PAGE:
The modern world has a curious relationship with the medicines of antiquity. Many Westerners want to learn from ancient health traditions but feel that they have no personal attachment to this exotic way of life.
One might imagine an ancient bearded practitioner of Indian Ayurveda, radiating with a light of inner vitality. But for an American who grew up on TV dinners, this picture of healthy living might seem remote. Is personal wellness based on nature and wisdom even possible anymore?
This is the sort of question that comes to mind when evaluating a traditional medicinal plant like shatavari. Shatavari is a kind of asparagus that flourishes in Southeast Asia. Due to its prevalence and apparent usefulness, shatavari was taken up in various Eastern traditions such as Ayurveda, with which it is typically associated. Keep reading to learn more about shatavari.
Cultivation of shatavari root remains pervasive, as does its reputation as a general purpose tonic. The word “shatavari” roughly translates in some Indian dialects to “curer of one hundred diseases”. But do shatavari benefits seem as impressive according to science? That’s what science has set out to learn. Some studies have evaluated the potential of shatavari benefits. In some cases, science seems to agree with tradition, though it remains necessary to consider each use case individually. Here are three.
Breast Milk Production
Shatavari root is perhaps most well-associated with breast milk production. In scientific terms, this ancient asparagus appears to be a “galactagogue” – a lactation aid (even though it sounds like something from Star Wars). One double-blind study found that shatavari may offer benefit to prolactin production.
Prolactin is reputed to play an important role in milk production levels in all mammals, including humans. It seems that even though this specific mechanism of action was not understood in ancient times, Ayurvedic medicine has discovered some apparent shatavari benefits for nursing mothers and their babies.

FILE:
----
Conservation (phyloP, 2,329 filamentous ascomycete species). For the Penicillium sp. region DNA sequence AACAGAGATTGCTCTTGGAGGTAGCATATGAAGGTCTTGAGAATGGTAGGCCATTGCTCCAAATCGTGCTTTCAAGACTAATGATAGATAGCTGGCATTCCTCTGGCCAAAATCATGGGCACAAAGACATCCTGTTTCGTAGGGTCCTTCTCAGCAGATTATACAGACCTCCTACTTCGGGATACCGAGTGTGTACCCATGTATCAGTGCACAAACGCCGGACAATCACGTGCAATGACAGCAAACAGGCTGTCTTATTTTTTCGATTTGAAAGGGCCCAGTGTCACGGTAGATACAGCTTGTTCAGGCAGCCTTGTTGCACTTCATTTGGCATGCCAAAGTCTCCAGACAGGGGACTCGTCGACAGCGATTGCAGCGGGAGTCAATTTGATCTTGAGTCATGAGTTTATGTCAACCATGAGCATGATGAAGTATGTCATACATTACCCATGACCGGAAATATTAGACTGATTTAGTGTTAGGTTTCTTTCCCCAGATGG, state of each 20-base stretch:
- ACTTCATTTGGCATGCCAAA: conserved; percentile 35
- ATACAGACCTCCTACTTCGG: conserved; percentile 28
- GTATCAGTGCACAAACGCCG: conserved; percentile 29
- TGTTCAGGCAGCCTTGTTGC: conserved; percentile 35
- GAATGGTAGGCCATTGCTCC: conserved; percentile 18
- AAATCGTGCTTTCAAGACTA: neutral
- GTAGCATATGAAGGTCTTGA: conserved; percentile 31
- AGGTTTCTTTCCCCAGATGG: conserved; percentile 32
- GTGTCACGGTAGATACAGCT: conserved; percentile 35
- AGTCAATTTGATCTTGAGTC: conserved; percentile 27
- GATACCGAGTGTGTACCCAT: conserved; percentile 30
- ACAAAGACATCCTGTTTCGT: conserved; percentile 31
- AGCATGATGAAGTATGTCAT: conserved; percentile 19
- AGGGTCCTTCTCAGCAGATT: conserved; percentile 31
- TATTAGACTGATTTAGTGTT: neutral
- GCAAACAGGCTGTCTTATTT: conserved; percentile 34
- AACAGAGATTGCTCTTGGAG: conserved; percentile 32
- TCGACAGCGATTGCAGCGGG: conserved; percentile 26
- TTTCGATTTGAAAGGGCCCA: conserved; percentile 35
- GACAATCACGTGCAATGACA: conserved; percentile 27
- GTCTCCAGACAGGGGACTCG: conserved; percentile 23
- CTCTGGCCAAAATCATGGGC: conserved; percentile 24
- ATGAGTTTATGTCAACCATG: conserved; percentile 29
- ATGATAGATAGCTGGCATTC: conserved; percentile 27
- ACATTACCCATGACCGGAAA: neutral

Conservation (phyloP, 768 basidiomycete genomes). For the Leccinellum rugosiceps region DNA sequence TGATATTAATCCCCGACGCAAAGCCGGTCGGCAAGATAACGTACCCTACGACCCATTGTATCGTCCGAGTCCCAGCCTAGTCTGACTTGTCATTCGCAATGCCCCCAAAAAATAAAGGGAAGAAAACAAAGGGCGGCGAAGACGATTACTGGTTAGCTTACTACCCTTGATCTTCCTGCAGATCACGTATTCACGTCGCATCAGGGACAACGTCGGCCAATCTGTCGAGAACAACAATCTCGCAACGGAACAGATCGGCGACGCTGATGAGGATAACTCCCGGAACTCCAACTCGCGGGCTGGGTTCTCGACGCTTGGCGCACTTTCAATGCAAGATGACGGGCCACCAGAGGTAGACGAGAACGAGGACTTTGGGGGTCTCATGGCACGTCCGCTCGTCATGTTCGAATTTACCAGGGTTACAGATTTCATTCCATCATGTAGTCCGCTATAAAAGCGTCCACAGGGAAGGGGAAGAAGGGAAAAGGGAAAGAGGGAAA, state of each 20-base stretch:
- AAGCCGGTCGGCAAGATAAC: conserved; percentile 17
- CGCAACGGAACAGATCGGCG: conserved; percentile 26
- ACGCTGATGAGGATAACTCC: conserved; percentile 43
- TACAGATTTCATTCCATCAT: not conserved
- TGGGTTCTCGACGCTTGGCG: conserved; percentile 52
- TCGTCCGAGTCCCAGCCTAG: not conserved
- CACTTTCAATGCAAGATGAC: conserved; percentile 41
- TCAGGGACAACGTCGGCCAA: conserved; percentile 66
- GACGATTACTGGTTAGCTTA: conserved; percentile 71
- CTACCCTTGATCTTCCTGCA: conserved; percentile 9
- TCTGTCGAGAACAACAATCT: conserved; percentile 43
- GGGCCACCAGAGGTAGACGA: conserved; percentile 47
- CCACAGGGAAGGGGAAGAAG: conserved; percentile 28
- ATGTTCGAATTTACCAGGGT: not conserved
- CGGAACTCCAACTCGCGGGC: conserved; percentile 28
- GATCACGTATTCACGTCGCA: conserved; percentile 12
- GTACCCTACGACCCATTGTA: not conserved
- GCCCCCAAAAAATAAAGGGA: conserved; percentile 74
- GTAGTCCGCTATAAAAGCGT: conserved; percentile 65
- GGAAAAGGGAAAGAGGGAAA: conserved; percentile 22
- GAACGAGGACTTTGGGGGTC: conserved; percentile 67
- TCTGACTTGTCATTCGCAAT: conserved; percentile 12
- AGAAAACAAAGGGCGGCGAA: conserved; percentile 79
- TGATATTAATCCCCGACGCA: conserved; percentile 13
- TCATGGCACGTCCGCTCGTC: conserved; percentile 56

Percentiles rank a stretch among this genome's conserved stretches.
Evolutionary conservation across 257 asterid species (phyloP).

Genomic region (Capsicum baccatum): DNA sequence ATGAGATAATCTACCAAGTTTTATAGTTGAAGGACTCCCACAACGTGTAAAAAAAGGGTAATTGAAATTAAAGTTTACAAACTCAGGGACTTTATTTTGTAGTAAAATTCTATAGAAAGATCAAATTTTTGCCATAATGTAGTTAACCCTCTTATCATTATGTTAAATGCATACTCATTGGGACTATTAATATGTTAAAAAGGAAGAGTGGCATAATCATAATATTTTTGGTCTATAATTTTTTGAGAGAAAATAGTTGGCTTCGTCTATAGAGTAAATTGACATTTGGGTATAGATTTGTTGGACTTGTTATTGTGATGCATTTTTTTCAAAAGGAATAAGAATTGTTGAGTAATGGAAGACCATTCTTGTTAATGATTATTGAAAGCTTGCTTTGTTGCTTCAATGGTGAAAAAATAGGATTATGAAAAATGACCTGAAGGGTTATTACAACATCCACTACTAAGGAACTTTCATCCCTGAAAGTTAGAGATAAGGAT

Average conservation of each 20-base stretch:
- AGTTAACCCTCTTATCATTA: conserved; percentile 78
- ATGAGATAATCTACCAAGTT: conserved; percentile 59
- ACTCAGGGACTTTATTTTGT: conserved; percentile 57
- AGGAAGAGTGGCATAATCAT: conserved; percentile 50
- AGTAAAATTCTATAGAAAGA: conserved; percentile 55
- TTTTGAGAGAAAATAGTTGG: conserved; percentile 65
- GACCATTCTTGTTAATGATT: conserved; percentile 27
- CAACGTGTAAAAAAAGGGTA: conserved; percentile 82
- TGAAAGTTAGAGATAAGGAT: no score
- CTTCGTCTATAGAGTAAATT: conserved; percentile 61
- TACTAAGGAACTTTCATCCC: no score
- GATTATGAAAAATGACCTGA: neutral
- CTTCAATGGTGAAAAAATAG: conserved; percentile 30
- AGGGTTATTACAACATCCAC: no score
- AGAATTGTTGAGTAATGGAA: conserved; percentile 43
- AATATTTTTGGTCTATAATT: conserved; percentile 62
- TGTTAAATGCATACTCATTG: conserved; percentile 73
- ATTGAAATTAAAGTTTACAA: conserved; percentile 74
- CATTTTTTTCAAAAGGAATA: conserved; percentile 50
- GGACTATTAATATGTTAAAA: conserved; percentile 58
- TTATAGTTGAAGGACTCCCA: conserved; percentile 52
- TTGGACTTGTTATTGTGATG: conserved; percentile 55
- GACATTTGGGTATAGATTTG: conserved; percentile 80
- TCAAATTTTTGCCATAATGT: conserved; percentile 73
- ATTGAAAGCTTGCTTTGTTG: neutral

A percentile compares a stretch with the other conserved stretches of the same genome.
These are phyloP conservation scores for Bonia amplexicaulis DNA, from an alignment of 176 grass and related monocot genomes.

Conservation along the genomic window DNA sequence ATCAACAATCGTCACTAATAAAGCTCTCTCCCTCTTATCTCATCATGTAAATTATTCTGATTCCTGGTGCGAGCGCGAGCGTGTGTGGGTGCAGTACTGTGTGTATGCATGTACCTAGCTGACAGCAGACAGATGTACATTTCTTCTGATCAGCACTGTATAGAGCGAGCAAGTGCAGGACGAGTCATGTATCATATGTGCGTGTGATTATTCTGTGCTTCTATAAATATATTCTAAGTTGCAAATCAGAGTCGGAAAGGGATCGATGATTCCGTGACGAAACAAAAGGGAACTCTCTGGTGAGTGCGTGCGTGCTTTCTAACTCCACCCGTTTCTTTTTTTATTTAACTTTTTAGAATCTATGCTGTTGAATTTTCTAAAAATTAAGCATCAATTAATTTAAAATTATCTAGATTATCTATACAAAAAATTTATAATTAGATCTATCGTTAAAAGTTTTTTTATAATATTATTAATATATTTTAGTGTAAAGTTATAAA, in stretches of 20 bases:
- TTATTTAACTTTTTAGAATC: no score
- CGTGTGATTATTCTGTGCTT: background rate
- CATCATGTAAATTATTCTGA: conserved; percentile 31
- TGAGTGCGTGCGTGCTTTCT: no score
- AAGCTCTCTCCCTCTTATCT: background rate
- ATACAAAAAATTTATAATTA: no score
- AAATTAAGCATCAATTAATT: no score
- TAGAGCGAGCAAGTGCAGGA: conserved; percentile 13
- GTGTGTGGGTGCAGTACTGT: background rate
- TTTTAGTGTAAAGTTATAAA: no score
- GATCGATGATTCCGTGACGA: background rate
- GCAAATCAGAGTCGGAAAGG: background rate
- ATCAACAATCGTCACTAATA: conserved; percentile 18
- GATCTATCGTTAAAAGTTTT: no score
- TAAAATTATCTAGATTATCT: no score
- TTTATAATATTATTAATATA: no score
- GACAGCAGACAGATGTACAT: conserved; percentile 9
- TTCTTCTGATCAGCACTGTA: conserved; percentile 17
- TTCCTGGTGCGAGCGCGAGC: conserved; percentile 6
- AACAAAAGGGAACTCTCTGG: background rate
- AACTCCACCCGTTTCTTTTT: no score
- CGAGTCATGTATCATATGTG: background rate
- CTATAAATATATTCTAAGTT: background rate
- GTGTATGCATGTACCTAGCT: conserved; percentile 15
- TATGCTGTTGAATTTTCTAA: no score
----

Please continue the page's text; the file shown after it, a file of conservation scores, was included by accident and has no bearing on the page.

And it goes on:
It is important to note that science suggests links between prolactin and other beneficial body processes, including maintenance of the immune system, metabolism and pancreatic development. These effects may or may not be driving forces in the other potential benefits listed here.
Immune System Maintenance
Many of the active immune system cells are produced in the body’s bone marrow. Because the source of important members of the cellular immune system can be observed, different lifestyle factors can be evaluated for their effect thereupon.
One study suggests that killer T cell production may be supported by shatavari. In fact, the change in t-cell population appeared to change in proportion to the dose taken by the study’s subjects.
Indigestion (or “dyspepsia”) is a common complaint from people all around the world. As such, it is no surprise that ancient traditions like Ayurveda addressed it, and tended to prescribe certain tonics. Judging from traditional texts, shatavari root was one of the plants most commonly recommended for this problem. But does this reputation seem to be well-founded in the light of modern science?
In fact, scientific study suggests the same potential for shatavari. One such study seems to validate shatavari root’s reputation as a digestive aid and anti-ulcer plant. Furthermore, this study’s findings are far from unique, with other studies reaffirming these scientific findings. While it is not our place to say that any individual supplement will have a specific result, the science seems optimistic of the role shatavari may play in digestive health.
At the end of the day, shatavari is revered among Ayurvedic practitioners as well as people well outside this tradition. As science and tradition imply, shatavari root may offer benefits to some bodily processes. Its traditional applications may be taking root in the modern world.